My advice would be to look long and hard for the right builder who will work with your goals. get a landscaper involved now, to work with the site planning. And be very aware that your instinct that saying "we will build a rain garden after the house" is just pushing problems off to someone down the line rather than addressing them now.

you might be interested in the "what if" thread discussion.

Here is a link that might be useful: what if

    Bookmark   June 23, 2012 at 9:01AM
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I guess it really would depend on the type of trees and the type of soil in the area. There are many bottomland woodland habitats that such as floodplains along the banks of rivers that periodically have standing water, and many species of plants that depend upon moist soil. Those types of woodlands are common here in SE Michigan (well, they were before suburban sprawl), and they contain many plants that thrive in wet environments such as skunk cabbage, ostrich, royal, and cinnamon ferns, sedges, mosses, wild iris, etc. These tend to be wet in the spring and often dry up quite a bit in the summer. If things get too dry, the plants just go dormant.

I don't think the two ideas are mutually exclusive if you have the type of trees that can tolerate some moisture, such as red maples, some of the hickories and oaks, ash, black gum, etc. You could probably just selectively remove a few trees if necessary to bring in more light if its very thick forest.

    Bookmark   June 23, 2012 at 11:24AM
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I am very busy. Just the time available to add a few thoughts. First, Denninmi's comment above is very important. Wish I had the time to describe a study I did with a major engineering firm on that subject many years ago. It was the basis of much of the drainage legislation in this country as the owner of the engineering firm was a major educator, mover and shaker in that business.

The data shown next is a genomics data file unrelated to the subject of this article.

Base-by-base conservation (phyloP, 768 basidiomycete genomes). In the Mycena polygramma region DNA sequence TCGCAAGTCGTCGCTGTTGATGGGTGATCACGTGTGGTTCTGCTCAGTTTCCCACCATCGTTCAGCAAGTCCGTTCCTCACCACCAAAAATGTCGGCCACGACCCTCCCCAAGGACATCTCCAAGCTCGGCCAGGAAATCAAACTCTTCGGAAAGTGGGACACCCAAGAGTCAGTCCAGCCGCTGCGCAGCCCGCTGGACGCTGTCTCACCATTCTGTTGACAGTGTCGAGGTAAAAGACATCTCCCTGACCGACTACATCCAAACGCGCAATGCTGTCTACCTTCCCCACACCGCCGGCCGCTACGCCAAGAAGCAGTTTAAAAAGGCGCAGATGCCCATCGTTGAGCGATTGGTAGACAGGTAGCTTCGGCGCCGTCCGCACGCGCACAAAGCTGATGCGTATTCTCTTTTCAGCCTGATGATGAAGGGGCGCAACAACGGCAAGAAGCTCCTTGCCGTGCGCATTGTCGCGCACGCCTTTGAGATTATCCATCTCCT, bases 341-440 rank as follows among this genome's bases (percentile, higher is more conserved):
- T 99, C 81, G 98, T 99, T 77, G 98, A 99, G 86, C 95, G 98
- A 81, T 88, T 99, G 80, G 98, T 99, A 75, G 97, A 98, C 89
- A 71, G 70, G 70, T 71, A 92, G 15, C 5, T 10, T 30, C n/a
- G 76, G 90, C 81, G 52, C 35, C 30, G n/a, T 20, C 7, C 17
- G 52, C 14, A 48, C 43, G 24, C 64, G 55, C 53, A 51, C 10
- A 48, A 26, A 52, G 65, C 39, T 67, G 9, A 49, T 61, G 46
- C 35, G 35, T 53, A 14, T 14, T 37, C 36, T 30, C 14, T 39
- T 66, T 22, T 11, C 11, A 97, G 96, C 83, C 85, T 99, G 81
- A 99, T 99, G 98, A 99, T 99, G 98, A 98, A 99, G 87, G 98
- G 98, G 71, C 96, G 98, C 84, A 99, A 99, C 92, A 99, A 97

The answer to this question lies in the sophistication of the local government issuing the building permit. Is there a Board of Appeals? Has the local Building Dept. set up someone available to consult with builders? Bottom line, head for local Building Dept. and ask questions.

Many ways to meet the required codes in this matter. As already mentioned, check out new permeable outdoor stone methods available. Just installing a lawn area one inch below grade so it forms a lower but not noticeable "basin' can be a good detaining feature on soils which drain.

    Bookmark   June 24, 2012 at 12:28PM
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Brad Edwards

I was going to say the same thing as demmini but he beat me to the punch.

    Bookmark   June 26, 2012 at 4:28PM
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Thanks to everybody who replied. One of the Maryland documents contains material that supports my case for an alternative to a rain garden on my type of site.

    Bookmark   June 28, 2012 at 11:24AM
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cpacker, please share what this alternative could be.

    Bookmark   June 29, 2012 at 6:53AM
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Vegetated buffers and grass channels. If I can divert
"disconnected impervious runoff" -- i.e. my roof area --
to these, according to the document, "no large stormwater
structures need be constructed," assuming my development
meets a few other size criteria, and it appears that it

    Bookmark   July 2, 2012 at 11:25AM